A Root-Over-Rock Salvage Operation – Part 2 Posted March 14, 2016 by TBS Webmaster


A Root-Over-Rock Salvage Operation – Part 2
With Some Second Thoughts About The Process
by Dierk Neugebauer, February, 2016

(Click here for published PDF)

Almost two years ago I wrote an article on a Strangler fig (probably Ficus aurea (syn. Ficus tecolutlensis)) that had survived the seven days without power in my greenhouse after the 2013 Christmas ice storm. That article can be found on the club’s web site at the following address:

 The picture below shows what the potted tree looked like then, and the one at the right how it appears today. The tree has been left alone for two years, even though its roots should have been examined after the first year. I had done some branch pruning during the previous year, but no styling. To all outward appearances, the tree has recovered nicely from its 2014 repotting ordeal, and seems healthy in all respects.
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Once I removed the outer wrapping around the tree, I discovered an abundance of roots as can be seen from the pictures below.
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Next came the business of removing all of the soil to see just what I got in the line of roots. While doing this, I discovered that the silicone seal that had fastened the rock to the pot had not adhered, and that the rock and the tree were loose, not only from the pot, but also from each other; that is, the roots had not managed to hold onto the rock. I had expected that the roots would basically cling to the rock since there was little soil between the rock and the original wrapping that held everything in place. My mistake was not fastening the roots to the rock originally with twine, wire or foil. To make matters worse, the roots were now so large that they could not be forced into place. This is all evident in the pictures that follow.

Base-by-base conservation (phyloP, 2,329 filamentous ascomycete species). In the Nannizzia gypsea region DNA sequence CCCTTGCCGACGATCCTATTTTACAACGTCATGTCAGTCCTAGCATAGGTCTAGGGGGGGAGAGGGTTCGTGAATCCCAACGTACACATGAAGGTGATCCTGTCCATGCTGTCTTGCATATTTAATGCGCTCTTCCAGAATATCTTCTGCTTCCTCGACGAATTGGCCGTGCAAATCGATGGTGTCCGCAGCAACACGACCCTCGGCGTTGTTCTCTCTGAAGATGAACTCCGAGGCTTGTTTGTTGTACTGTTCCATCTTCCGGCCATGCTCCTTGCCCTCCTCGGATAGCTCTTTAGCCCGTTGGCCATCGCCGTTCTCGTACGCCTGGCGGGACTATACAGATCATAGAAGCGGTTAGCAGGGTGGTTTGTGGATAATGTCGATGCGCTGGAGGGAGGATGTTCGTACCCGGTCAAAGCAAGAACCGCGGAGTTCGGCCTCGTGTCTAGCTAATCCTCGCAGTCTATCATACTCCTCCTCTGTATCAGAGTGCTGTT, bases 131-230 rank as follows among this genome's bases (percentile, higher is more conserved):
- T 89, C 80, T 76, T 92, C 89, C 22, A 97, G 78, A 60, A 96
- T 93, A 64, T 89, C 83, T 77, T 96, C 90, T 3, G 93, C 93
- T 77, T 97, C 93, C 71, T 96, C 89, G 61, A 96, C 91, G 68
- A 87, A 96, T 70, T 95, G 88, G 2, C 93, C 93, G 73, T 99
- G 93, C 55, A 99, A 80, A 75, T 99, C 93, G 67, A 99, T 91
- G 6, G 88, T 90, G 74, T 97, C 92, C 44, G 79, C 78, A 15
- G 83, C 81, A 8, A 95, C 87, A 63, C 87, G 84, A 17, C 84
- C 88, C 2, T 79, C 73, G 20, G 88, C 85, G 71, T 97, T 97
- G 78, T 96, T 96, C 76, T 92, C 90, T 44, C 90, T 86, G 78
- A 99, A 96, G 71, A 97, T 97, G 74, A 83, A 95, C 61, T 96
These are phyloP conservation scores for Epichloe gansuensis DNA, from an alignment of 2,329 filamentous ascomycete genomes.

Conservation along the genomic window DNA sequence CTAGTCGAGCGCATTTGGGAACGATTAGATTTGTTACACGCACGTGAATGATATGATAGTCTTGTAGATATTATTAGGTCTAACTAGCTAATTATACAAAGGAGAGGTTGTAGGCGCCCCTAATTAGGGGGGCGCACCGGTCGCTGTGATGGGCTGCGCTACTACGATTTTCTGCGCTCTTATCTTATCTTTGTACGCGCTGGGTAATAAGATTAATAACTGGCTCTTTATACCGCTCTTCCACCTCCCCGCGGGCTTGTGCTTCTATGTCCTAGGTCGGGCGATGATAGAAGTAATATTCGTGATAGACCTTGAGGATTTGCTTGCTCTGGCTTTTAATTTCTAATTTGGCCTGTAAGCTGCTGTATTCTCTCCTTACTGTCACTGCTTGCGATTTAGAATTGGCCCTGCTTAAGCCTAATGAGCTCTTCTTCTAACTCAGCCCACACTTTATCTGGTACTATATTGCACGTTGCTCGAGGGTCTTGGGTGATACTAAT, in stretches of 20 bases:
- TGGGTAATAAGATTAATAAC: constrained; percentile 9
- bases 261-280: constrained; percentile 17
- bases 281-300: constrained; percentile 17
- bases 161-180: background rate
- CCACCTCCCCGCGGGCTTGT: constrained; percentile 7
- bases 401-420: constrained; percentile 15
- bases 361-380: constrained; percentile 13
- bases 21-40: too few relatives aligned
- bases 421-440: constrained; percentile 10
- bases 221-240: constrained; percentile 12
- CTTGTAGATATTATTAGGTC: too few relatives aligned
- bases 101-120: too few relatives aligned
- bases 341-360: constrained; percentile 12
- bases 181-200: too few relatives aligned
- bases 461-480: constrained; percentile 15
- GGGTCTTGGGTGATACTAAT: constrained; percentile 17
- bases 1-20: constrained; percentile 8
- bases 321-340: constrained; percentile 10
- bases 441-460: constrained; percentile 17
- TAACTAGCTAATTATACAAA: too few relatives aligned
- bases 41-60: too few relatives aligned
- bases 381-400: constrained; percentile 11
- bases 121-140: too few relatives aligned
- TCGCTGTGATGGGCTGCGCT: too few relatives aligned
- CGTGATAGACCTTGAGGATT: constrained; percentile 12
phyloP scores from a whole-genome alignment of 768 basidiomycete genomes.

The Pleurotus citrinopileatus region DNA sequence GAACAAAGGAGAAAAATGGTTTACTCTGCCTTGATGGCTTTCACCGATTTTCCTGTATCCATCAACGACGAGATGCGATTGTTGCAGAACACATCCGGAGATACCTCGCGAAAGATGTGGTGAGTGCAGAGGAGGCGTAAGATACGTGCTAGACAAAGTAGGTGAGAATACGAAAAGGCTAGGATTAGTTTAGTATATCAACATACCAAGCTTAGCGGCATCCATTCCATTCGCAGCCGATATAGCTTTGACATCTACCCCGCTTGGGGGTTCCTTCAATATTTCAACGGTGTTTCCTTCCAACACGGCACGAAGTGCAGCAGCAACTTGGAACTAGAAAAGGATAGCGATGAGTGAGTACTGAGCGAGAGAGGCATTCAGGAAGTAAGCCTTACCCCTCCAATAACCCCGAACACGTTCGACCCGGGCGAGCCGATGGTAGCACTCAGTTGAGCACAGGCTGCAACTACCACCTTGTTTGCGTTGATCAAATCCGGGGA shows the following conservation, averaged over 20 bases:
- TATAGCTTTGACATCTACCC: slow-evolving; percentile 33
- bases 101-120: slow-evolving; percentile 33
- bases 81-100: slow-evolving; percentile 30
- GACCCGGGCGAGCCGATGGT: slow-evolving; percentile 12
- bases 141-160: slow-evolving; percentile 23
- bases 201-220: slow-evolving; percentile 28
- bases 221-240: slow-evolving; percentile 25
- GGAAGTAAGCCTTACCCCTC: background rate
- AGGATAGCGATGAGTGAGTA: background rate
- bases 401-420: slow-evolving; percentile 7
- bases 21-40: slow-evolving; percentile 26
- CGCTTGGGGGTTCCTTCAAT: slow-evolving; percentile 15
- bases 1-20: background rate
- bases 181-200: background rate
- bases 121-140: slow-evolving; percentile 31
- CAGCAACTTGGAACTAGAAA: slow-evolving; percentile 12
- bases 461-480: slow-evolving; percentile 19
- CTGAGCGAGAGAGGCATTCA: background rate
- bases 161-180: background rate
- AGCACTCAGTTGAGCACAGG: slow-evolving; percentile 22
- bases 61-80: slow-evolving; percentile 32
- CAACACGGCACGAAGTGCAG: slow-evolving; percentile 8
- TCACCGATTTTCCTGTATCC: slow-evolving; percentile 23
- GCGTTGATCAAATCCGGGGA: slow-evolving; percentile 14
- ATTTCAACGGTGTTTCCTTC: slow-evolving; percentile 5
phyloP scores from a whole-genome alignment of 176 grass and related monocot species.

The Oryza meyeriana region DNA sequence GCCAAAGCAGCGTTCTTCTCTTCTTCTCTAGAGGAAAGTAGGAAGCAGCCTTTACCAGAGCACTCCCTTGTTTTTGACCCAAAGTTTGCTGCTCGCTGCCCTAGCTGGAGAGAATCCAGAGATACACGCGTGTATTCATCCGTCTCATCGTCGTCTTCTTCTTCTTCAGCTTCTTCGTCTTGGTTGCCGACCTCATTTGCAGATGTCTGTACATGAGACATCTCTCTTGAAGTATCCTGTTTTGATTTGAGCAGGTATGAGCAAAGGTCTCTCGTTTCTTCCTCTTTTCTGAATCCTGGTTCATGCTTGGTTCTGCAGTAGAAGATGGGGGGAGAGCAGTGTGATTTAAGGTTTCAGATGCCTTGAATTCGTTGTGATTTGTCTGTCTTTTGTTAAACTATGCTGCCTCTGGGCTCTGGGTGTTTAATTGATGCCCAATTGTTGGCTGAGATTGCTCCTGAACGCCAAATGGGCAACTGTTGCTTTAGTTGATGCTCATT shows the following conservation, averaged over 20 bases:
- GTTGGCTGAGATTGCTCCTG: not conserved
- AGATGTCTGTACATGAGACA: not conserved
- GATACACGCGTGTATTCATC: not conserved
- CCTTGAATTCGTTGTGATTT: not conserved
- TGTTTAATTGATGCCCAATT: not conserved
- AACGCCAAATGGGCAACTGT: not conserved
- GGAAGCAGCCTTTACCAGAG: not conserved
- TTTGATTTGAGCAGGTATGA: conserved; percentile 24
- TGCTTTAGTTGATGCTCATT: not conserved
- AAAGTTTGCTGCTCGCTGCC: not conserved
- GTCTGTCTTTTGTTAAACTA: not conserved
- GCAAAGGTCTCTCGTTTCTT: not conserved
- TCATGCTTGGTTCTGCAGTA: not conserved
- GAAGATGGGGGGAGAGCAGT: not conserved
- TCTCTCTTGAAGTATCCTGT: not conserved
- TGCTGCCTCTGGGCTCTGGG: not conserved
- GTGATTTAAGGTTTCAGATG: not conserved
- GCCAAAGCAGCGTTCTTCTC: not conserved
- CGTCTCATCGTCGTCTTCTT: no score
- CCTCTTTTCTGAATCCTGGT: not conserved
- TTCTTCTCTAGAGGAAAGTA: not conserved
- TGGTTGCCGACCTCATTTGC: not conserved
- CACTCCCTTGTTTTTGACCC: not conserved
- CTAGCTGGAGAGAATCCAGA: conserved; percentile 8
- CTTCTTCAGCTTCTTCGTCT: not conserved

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I decided to plant the tree on the rock anyway, and to force some of the branches into the bottom of the pot, thus helping to hold the tree in place. The wire you see in the picture below hopefully helps to accomplish this task.
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Next I anchored the tree into the pot along with its rock with bonsai soil. Eventually I expect to use more wires to hold everything in place. The pictures below show this stage of the process.
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I have let a few days pass in order to contemplate what I ought to do next. I finally decided that two things had to happen immediately so that development of both roots and branches could proceed instead of being put off for another year or more: unnecessary and unsightly roots needed to be removed, and styling decisions had to be made for the upper part of the tree so that I did not just have a jumble of branches going everywhere. The pictures below with their accompanying explanations will hopefully clarify my thinking at the time.